Co-hosted by the Penny Stamps School of Art + Design.

Emily Wilson & Michael Morse: Canarium Books Poetry Reading

Department: English Language and Literature
Date: 01/29/2015; 05:10PM
Location: UMMA Helmut Stern Auditorium
Detailed Information:

Emily Wilson is the author of The Keep, Micrographia, and The Great Medieval Yellows (forthcoming from Canarium Books in April 2015). She is the recipient of a fellowship from the National Endowment for the Arts and designs and prints letterpress books under the imprint Spurwink Press.

Michael Morse has published poems in various journals—including The American Poetry Review, A Public Space, Agni, Field, jubilat, Ploughshares, The Hat, The Iowa Review, The Literary Review, Tin House, and Spinning Jenny—and in the anthologies Broken Land: Poems of Brooklyn, Starting Today: 100 Poems for Obama's First 100 Days, and The Best American Poetry, 2012. A recipient of residencies from The Fine Arts Work Center in Provincetown, the MacDowell Colony, and Yaddo, he lives in Brooklyn, N.Y., and teaches at The Ethical Culture Fieldston School.

Sergio Troncoso Fiction Reading

Department: English Language and Literature
Date: 02/05/2015; 05:10PM
Location: UMMA Helmut Stern Auditorium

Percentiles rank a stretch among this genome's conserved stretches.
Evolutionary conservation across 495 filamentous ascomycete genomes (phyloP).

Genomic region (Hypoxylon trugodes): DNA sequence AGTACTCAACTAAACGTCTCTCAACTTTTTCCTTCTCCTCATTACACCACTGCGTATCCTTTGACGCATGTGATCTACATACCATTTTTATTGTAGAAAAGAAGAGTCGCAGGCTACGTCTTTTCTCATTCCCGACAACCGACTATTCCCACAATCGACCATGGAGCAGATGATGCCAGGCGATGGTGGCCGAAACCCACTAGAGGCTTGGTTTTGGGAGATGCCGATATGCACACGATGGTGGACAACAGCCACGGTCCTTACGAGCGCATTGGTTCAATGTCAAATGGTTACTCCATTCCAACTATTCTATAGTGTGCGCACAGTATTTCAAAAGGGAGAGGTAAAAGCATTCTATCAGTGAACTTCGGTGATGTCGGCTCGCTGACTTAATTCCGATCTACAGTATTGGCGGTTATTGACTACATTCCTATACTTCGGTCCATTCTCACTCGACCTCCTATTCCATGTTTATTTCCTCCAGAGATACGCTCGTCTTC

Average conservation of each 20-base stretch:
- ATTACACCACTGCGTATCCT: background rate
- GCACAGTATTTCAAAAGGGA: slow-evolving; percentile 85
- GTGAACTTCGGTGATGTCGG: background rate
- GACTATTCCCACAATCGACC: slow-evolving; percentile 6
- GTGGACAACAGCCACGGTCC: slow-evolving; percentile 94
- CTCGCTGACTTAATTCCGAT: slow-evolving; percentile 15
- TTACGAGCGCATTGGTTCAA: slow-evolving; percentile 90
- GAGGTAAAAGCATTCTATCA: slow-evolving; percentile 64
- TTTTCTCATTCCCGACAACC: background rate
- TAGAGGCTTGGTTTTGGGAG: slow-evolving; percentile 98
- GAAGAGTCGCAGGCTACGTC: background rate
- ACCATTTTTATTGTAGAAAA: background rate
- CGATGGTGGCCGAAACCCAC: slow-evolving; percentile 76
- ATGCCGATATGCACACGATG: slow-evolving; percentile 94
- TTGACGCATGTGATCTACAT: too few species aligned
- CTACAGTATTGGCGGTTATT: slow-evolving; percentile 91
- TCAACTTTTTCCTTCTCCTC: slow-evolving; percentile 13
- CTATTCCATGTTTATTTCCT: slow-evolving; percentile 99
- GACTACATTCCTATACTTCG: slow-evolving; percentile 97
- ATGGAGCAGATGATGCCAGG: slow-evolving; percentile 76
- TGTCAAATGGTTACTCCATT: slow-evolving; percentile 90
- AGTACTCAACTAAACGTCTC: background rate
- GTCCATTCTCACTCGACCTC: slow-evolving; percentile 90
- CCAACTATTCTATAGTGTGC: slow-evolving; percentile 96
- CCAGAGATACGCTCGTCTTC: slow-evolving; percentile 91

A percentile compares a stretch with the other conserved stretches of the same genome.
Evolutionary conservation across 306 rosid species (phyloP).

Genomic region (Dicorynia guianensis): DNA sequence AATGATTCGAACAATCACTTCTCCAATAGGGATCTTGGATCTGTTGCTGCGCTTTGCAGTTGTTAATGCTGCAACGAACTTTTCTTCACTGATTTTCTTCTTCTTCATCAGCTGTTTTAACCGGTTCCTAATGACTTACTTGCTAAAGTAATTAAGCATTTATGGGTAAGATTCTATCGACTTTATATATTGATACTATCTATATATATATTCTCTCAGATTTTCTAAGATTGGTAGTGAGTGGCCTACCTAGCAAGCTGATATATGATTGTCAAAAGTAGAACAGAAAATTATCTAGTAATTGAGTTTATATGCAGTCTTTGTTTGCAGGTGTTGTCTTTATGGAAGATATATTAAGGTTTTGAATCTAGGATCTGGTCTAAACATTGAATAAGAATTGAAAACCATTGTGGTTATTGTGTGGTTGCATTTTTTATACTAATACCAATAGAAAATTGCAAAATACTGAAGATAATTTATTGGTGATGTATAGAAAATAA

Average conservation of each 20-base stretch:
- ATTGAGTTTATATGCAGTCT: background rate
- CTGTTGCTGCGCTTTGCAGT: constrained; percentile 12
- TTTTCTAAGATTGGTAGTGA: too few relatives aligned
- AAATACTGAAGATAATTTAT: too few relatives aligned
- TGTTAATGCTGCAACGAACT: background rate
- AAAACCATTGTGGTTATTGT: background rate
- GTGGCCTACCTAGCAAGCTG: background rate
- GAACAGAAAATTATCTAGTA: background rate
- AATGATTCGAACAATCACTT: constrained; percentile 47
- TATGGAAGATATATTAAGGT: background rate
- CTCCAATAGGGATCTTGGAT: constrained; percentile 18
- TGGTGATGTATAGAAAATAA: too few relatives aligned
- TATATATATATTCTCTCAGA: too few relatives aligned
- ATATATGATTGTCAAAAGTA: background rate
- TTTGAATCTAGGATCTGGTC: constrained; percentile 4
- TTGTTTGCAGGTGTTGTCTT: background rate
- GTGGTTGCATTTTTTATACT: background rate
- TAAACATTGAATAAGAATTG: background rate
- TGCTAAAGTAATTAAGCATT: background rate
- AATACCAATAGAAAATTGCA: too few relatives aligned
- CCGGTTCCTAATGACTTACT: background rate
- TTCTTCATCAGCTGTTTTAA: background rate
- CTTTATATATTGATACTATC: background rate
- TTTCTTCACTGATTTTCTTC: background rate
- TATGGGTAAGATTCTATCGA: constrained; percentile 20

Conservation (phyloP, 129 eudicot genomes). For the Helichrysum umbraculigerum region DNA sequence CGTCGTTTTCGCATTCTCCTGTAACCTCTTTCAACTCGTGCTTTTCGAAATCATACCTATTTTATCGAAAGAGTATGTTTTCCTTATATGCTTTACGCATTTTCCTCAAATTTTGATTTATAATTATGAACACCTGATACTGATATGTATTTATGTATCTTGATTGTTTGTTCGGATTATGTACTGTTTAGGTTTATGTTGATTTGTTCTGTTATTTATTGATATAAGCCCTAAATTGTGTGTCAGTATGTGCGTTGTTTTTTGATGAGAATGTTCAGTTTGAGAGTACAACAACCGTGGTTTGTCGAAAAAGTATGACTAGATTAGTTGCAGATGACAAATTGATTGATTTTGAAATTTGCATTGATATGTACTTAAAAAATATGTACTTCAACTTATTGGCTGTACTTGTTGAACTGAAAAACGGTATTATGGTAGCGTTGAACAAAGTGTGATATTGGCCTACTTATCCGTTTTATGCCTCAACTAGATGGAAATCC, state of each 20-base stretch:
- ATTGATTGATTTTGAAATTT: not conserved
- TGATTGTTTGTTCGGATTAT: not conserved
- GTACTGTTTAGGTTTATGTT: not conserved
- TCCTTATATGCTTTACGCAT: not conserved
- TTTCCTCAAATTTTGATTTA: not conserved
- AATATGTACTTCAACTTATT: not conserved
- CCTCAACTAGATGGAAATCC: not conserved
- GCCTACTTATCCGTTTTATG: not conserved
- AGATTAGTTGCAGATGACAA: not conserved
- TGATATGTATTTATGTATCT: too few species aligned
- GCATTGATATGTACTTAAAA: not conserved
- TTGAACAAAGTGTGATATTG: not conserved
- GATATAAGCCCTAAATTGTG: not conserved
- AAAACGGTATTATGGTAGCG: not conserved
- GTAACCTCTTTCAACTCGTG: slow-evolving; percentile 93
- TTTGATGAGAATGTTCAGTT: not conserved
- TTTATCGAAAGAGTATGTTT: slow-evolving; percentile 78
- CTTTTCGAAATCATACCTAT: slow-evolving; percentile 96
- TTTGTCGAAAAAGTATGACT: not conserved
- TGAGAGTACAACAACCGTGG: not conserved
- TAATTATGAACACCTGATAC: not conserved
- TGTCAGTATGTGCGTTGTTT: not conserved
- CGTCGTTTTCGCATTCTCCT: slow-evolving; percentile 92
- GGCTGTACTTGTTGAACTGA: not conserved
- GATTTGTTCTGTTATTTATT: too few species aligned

Detailed Information:

Sergio Troncoso is author of From This Wicked Patch of Dust, which Kirkus Reviews named as one of the Best Books of 2012 in a starred review. The novel won the Southwest Book Award. Troncoso also wrote Crossing Borders: Personal Essays, winner of the Bronze Award for Essays from ForeWord Reviews. The Portland Book Review called the collection “Heart-wrenching.” He is also the author of The Nature of Truth, hailed by The Chicago Tribune as “impressively lucid.” Publishers Weekly said of Troncoso’s first book, The Last Tortilla and Other Stories, “These stories are richly satisfying.” Troncoso was inducted into the Texas Institute of Letters, and in 2014 he was co-chair of the Literature panel for the New York State Council on the Arts. Steve Inskeep from NPR’s Morning Edition recently interviewed Troncoso for a series on the United States-Mexico border, and the El Paso City Council voted unanimously to rename the Ysleta public library branch in honor of Troncoso.

Jean Valentine Q&A

Department: writers
Date: 02/12/2015; 2:00PM
Location: Hopwood Room, 1176 Angell Hall
Detailed Information:

Jean Valentine won the Yale Younger Poets Award for her first book, Dream Barker, in 1965. Her eleventh book of poetry is Break the Glass (Copper Canyon Press, 2010). Her new book, Shirt in Heaven, is forthcoming from Copper Canyon in 2015. Door in the Mountain: New and Collected Poems 1965-2003 was the winner of the 2004 National Book Award for Poetry. The recipient of the 2009 Wallace Stevens Award from the Academy of American Poets, Valentine has taught at Sarah Lawrence, New York University, and Columbia. She lives in New York City.

Jean Valentine Poetry Reading

Department: English Language and Literature